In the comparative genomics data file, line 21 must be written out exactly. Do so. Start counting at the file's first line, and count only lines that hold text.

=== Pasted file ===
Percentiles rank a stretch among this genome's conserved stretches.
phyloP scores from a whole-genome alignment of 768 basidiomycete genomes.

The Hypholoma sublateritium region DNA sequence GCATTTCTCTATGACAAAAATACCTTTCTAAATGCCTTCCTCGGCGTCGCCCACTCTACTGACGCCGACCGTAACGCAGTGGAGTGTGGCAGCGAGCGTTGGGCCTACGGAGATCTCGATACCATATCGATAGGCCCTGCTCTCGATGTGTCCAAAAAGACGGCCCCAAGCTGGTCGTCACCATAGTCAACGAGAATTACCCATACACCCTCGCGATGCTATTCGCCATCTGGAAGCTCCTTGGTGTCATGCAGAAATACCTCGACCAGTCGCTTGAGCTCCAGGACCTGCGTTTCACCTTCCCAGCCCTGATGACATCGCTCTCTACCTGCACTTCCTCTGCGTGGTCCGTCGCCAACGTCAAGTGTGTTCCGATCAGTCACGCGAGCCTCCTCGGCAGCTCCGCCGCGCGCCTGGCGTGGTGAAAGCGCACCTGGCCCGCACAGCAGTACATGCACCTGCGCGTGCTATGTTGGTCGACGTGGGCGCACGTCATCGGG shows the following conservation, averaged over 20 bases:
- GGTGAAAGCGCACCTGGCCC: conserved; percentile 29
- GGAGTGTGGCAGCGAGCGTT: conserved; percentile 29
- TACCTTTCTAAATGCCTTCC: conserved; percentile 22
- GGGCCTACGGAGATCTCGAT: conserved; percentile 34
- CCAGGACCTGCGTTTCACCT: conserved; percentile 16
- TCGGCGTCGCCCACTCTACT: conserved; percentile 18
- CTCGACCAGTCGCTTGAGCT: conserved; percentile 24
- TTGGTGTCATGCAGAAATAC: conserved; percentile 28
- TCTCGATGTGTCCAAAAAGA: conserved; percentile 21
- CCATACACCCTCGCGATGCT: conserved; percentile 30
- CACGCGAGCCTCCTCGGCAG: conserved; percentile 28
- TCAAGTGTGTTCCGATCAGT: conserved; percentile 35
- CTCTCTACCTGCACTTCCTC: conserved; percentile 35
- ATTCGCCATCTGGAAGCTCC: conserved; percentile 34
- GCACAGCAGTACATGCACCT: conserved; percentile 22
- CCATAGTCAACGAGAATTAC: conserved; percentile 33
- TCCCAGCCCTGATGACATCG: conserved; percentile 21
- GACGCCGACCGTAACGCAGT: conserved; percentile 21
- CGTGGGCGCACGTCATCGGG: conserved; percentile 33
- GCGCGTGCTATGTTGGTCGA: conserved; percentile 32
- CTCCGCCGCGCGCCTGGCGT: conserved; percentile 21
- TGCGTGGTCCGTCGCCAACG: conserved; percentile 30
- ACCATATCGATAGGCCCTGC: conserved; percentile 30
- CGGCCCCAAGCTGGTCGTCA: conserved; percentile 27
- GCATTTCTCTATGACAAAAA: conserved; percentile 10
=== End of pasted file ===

- GACGCCGACCGTAACGCAGT: conserved; percentile 21